Wednesday, September 30, 2020

12 Hour Shift (2020) New Film Review!

 12 Hour Shift Magnolia Pictures In Theaters and On Demand Oct 2nd 2020

Directed By: Brea Grant 

Starring: Angela Bettis, David Arquette, Cloe Farnsworth, Mick Foley

It's 1998 and over the course of one night at an Arkansas hospital, a junkie nurse, her scheming cousin and a group of black market organ-trading criminals get caught up in a heist gone wrong. 

    12 Hour Shift is only the second feature film from Brea Grant and even at such an early stage her in career she shows a a lot of maturity film wise. Wisely Grant fore-go's any back story but rather positions us the audience at the start of our Mandy's chaotic shift. It's smart from an economic stand point not only in terms of budget also also economical storytelling. We really get all the information we need and the rest we can fill in from context. Visually the film is great with nice use of tracking shots but also hand-cams that capture all the crazy going on's.  

    Now, I have not seen Brea Grant's previous feature film nor her shorts but I wager that she enjoys relishing in the absurd. And, boy oh boy this film is a crazy boarding on surreal trip. This insanity, for the most part bleeds nicely into Grants  pitch black, sardonic screenplay. If I had to make a complaint the script could use a tighter focus. Grant sadly gets carried away with scenes that dont further the plot but bogs its already lean 86 minute runtime.  Chloe's character having a slow-mo Cheeto fight with her boyfriend might be visually interesting to watch but it doesn't service the narrative. Angela Bettis known for indie hits like May (2002) and Girl Interrupted (1999) truly shines in the lead. Bettis is such an exciting actor and she easily does the heavy lifting in the cast. Otherwise the acting is a bit on the inconsistent side with some performances that range from great to wooden. Highlights including Mick Foley who is actually really entertaining in his small but memorable role and David Arquette who seems to be off in his very own movie. 

12 Hour Shift is a movie that is good but you can certainly see the cracks in a screenplay that is way more self indulgent for its own good. This is a shame because I think the core concept is one with enough meat on it to really sink your teeth into. It's very nearly there it just needs an overhaul in the screenplay department. Flawed yes, but I was still entertained because the film manages to maintain its insane premise and the momentum it builds throughout. And, whatever you may think of the film you have to give Brea credit for swinging big and trying for something wholly different and fresh. 

Tuesday, September 29, 2020

The Pale Door (2020) RLJ Entertainment Blu Ray Review


The Pale Door (2020) RLJ Entertainment 10/6/2020

Directed By: Aaron B. Koontz  

Starring: Melora Walters, Zachary Knighton, Noah Segan, Stan Shaw, Bill Sage, Pat Healy 

     The horror western is not a new hybrid but like any attempt at melding together two genre's that are so different its often a tricky 'undertaking'. A gang of outlaws are on the run after a robbery goes sideways. Now, stuck in a strange town, the group of men must fight to survive a coven of witches. So, frankly speaking I've only seen one other film directed by Aaron B. Koontz , which was two of the segments he directed in Scare Package (2019). And, if you recall my review, I was not a fan. But, I went in with an open mind hoping that this would be a interesting mixture of horror, western and folk horror, which, as of late has been making a huge comeback. So...yeah its not very good.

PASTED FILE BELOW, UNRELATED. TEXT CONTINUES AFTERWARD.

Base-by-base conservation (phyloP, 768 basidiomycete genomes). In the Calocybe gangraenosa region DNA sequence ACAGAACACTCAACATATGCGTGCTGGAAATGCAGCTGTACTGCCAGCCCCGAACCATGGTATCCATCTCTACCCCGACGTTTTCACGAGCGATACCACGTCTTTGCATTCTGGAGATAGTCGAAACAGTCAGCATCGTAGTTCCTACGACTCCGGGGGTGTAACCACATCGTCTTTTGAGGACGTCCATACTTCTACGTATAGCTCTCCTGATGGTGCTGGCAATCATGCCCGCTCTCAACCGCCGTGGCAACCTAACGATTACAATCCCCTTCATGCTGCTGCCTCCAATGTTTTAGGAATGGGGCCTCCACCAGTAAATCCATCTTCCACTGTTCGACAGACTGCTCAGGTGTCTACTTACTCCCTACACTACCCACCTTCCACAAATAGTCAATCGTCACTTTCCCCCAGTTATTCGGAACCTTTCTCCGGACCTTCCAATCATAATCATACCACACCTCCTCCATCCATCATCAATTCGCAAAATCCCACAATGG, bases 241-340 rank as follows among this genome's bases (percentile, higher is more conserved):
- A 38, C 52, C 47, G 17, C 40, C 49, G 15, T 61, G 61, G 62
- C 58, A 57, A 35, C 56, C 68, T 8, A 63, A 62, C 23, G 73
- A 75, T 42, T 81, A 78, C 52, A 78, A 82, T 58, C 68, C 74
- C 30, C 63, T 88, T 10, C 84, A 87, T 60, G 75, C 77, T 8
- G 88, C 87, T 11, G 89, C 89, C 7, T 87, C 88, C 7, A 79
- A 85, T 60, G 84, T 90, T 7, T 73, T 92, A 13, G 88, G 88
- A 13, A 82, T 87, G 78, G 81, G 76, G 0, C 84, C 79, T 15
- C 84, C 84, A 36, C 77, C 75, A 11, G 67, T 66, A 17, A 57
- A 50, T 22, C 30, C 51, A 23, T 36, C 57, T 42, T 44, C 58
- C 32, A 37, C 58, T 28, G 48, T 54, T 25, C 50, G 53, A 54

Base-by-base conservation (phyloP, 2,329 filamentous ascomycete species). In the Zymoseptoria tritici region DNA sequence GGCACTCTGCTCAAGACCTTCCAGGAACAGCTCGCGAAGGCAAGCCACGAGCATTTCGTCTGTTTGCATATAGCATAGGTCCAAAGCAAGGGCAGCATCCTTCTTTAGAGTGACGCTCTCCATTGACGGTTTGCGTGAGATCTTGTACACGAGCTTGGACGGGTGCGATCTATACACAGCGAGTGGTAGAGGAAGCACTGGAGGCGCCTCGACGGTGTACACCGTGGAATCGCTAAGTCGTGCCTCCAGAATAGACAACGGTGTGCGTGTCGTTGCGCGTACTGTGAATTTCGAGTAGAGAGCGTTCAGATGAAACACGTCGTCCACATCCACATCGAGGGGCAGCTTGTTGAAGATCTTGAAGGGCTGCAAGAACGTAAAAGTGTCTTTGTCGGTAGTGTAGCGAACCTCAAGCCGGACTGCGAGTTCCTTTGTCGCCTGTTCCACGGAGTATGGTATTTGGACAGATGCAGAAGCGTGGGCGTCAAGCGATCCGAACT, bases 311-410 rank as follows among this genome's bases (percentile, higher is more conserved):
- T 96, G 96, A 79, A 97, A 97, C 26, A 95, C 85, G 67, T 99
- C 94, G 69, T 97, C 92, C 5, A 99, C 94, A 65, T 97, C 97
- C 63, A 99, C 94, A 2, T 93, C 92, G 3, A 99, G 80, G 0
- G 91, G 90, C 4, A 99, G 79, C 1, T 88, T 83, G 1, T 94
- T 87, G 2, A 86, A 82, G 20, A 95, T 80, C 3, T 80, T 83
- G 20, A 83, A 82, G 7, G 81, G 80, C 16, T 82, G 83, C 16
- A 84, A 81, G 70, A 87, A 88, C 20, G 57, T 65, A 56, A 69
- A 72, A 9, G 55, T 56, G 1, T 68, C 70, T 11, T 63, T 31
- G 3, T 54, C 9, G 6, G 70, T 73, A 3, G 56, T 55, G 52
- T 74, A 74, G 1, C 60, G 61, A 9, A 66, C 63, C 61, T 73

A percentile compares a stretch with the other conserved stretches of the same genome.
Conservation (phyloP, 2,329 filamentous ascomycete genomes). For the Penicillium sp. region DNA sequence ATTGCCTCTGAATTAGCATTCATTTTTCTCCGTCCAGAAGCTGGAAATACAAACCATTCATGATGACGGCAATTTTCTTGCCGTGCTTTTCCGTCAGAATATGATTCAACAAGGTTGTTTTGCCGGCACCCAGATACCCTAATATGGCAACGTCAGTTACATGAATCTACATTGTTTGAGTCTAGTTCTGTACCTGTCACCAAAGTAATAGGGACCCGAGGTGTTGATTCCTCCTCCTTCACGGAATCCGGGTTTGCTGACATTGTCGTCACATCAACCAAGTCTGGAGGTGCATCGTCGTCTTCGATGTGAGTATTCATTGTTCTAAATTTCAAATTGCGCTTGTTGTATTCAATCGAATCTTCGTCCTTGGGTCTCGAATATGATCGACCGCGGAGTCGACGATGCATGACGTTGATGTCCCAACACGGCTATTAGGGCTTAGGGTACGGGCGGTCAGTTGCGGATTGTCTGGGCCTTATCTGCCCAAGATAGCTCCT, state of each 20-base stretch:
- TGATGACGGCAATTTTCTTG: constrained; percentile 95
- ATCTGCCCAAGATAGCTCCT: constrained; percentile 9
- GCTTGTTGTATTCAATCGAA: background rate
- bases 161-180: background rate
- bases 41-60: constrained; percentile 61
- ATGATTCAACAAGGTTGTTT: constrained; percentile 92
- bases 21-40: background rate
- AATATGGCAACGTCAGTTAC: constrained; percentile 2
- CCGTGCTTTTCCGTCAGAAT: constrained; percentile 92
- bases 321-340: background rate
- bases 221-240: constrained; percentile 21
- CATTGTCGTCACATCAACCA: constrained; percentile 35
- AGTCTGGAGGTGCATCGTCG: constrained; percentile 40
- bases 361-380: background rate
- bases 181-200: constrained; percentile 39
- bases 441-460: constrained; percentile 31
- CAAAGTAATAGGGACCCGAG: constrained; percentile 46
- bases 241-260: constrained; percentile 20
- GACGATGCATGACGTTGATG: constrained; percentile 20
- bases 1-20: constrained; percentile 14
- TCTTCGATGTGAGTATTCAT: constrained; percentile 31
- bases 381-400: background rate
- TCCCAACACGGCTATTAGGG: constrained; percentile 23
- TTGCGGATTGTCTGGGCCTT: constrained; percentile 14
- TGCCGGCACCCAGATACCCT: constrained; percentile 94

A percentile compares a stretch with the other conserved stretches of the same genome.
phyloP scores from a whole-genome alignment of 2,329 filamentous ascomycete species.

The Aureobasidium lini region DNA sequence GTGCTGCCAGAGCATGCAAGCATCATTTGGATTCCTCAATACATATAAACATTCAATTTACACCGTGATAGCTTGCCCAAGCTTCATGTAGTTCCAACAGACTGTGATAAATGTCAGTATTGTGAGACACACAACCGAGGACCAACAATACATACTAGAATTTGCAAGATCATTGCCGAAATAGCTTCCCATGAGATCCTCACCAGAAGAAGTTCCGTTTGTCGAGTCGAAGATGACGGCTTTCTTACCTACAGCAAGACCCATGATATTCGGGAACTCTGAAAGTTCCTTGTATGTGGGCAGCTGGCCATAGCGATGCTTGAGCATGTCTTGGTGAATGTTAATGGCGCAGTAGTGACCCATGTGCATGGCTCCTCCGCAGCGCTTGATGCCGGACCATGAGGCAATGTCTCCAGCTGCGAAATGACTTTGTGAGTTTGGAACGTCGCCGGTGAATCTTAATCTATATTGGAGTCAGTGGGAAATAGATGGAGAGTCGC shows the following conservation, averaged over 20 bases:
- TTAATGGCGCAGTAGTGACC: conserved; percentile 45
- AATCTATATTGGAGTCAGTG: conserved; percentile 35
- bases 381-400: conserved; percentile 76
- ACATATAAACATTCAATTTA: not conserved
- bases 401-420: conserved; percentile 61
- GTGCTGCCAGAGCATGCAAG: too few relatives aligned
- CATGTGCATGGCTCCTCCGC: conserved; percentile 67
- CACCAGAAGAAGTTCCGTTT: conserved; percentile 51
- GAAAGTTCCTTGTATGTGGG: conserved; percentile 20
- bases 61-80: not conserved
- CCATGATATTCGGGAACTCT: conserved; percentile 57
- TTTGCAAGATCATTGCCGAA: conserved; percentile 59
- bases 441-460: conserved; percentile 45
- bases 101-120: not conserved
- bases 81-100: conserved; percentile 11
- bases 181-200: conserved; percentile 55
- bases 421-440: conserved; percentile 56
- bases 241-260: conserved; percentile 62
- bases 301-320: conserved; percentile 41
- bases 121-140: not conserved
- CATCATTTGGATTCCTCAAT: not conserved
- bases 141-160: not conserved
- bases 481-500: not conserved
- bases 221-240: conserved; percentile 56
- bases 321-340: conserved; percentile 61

So, normally I dont knock a movie on a budget that looks cheap, however, clearly Koontz and company did not have the budget to do a period horror. It's a bold choice and I think that it's one of the things that takes you out of the film. From the outset the setup is an interesting one and, I think melding witches in a western is inspired. The issue is the screenplay feels underwhelming and never explores these ideas in an exciting or provocative way. As I said melding two genres together is difficult but movies like Bone Tomahawk (2015) and Ravenous (1999) proved it can work well. This however feels very by-the-numbers and, plays up the family drama instead of just sliding into the tongue-in-cheek qualities. Because, if you know you dont have the budget or talent to pull off a masterpiece, at least make it fun. But instead we wade through long periods of talking, non action that frankly isnt that compelling or interesting. The movie wants me to be invested in these stock characters but I was not. They nearly did something interesting implying the one character was gay but, again, never does anything with that thread. Maybe worst of all though, the film even manages to under cut its own horror. Allow me to explain. The women running the brothel are actually Salem witches that we're burnt at the stake. Okay, not that original but I'll go with it. When the women finally shed their bodies and take the form of witches they are crispy and gross. That's awesome, until... you see they have big long witch noses-I KID YOU NOT. Seriously, I laughed out loud when I seen this. I went back and checked and this isn't a spoiler, as this was boldly revealed in the trailer. The thing is, this would be fine had the film played more as a campy-b horror western but its not, so this further wrecks any kind of tone they try to set. Also, they establish this interesting mystery about a girl that was locked in a trunk and this could have been really engaging had it drawn that out more and paid off better.